Stimulant drugs leave children shorter at high doses

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Stimulant drugs leave children shorter at high doses, but this is alleviated with “drug holidays.” Use of stimulants lowers the rate of substance abuse in ADHD than ppl not medicated for ADHD.
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Non-stimulant alternatives (not controlled drugs) (not of them quite as good, but gets close): Wellbutrin (especially ADHD adults) Straterra (atomoxetine) – SNRI – Approved January, 2003 – often as effective as stimulants for ADHD but much less insomnia Provigil / Nuvigil – originally intended to treat narcolepsy and other causes of daytime somnolence, may improve focus in some ADHD – Inattentive patients Sometimes, SSRI’s or Antimanic drugs are helpful ADHD Treatments: Behavioral ADHD Treatments: Behavioral Structuring school and home environments: Consistent daily scheduling Breaking tasks into small chunks Clear immediate rewards and punishments for target behavior Best punishment is time out or withdrawal of privileges; spanking is ineffective and disruptive Minimizing of distractions Ritalin Use on College Campuses Ritalin Use on College Campuses In a 2002 survey of students at the University of Florida, 1.5 percent used Ritalin recreationally in the previous 30 days. In a 2000 survey, 16 percent of students at a small public liberal arts college reported having tried Ritalin recreationally, and 12.7 percent reported having taken it intranasally. A 2000 survey at the University of Pennsylvania found that almost 9 percent of undergraduates had used someone else’s prescription medications, many of which were Ritalin. A 1998 survey of students at the University of Wisconsin, Madison, found that 20 percent of students had illegally taken Ritalin or a similar drug at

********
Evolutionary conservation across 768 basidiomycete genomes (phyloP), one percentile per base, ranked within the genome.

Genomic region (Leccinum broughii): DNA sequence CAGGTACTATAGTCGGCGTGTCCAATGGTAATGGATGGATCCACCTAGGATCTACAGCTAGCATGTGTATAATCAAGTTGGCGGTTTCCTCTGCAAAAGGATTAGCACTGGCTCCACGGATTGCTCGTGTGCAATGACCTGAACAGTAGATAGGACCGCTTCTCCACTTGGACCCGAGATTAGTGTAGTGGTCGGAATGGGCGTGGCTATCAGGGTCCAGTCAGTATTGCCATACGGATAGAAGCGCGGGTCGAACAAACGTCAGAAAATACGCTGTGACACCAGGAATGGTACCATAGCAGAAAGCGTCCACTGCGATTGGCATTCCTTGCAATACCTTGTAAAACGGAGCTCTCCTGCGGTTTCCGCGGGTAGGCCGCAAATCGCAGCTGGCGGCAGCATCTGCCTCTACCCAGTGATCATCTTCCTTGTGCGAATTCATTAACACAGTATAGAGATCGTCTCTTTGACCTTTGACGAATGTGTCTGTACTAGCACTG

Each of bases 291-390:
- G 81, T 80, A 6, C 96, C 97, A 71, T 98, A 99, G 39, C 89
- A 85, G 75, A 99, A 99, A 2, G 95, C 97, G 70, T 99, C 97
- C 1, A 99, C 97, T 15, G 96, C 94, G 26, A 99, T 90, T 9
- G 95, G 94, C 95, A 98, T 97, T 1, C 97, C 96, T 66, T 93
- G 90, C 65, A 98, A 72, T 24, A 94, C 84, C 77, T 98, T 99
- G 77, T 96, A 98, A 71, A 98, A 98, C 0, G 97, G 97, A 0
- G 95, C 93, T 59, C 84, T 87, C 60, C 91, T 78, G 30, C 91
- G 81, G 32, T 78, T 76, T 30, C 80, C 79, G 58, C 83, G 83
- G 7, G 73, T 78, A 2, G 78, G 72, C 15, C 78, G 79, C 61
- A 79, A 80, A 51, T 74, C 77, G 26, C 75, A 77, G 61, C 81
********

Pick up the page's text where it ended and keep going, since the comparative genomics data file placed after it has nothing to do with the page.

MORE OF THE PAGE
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least once in their lives. A 1997 survey of Texas university students concluded that 1.5 percent of students had misused Ritalin during the past year and that 2 percent had done so at some point in their lives. Whereas college students once drank excessive amounts of coffee or took caffeine pills to stay awake while cramming for tests, many now use Ritalin to remain alert. Anecdotal evidence suggests that Ritalin can allow students to stay awake for many hours in a row and maintain abnormally high levels of concentration. Students have used it to cram for as long as a few days. Some students use Ritalin so they can consume more alcohol or mix it with other drugs to prolong partying. Although some students take Ritalin tablets whole, others pursue stronger stimulation by crushing tablets and snorting them. Still others grind the tablets, mix them with water, “cook” them, and inject the mix intravenously.
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